TRUSTED NEWS LEADER FOR COTTONWOOD, CAMP VERDE & THE VERDE VALLEY
Thu, May 23

Letter: Hunting used to be considered a right

Editor:

I would like to thank Bill Schramm of Cottonwood for his letter concerning Proposition 109.

I was undecided on this one, but after reading his letter, I have decided to vote yes on Prop 109.  Way too many of our rights have been labeled “privileges,” and over-regulated, taxed, or eliminated.  Example:  You want to pull over your car and park beside a public highway and take a picture.  Pretty basic right, yes?  Not around Sedona!  This has been labeled a privilege, and you now have to ask the government for permission and pay a tax (the Red Rock Pass).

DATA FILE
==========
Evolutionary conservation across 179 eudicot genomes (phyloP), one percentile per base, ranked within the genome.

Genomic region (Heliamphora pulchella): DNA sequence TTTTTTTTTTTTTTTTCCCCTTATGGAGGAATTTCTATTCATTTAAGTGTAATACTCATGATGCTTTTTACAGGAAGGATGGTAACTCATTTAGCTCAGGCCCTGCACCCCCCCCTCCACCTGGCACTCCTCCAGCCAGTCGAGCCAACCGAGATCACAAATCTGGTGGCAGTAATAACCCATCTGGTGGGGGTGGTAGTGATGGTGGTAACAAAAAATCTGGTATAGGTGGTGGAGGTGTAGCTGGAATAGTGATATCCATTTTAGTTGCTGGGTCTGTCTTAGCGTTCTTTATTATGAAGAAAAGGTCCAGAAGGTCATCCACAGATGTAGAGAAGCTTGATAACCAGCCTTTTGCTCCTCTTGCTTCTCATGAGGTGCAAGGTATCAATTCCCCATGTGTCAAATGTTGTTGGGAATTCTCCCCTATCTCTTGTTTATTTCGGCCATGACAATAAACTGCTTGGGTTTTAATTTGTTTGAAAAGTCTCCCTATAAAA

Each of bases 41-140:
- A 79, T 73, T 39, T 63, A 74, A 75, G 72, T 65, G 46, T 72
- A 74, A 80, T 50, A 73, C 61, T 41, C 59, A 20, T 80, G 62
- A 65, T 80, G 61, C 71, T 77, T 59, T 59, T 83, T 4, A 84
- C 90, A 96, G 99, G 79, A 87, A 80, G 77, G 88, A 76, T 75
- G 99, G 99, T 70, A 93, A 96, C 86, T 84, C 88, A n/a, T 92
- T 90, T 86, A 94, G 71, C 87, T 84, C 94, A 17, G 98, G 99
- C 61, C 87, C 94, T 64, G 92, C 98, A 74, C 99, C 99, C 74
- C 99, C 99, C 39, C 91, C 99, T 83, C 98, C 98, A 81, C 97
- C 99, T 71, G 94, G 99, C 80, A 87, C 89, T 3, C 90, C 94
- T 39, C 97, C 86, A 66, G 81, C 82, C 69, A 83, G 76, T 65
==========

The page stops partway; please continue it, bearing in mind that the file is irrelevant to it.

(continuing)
Hunting used to be considered a right, but it was changed by legislation proposed by sportsmen, around the turn of the 20th century, to a privilege.

The idea was to regulate hunting and fishing so they could be preserved for future generations.  I think most of those sportsmen would be appalled at how “regulated” it has gotten today.  

Mr. Schramm suggests that scientists and biologists are best qualified to manage wildlife. Can someone give me an example of where that has worked?  

Like maybe California, where lead bullets have been outlawed for hunting, even though there’s not a single documented case of a condor (or any other raptor) dying from ingesting a lead bullet in a carcass?  I’m voting yes on Proposition 109.

Rick Brenfleck

Camp Verde

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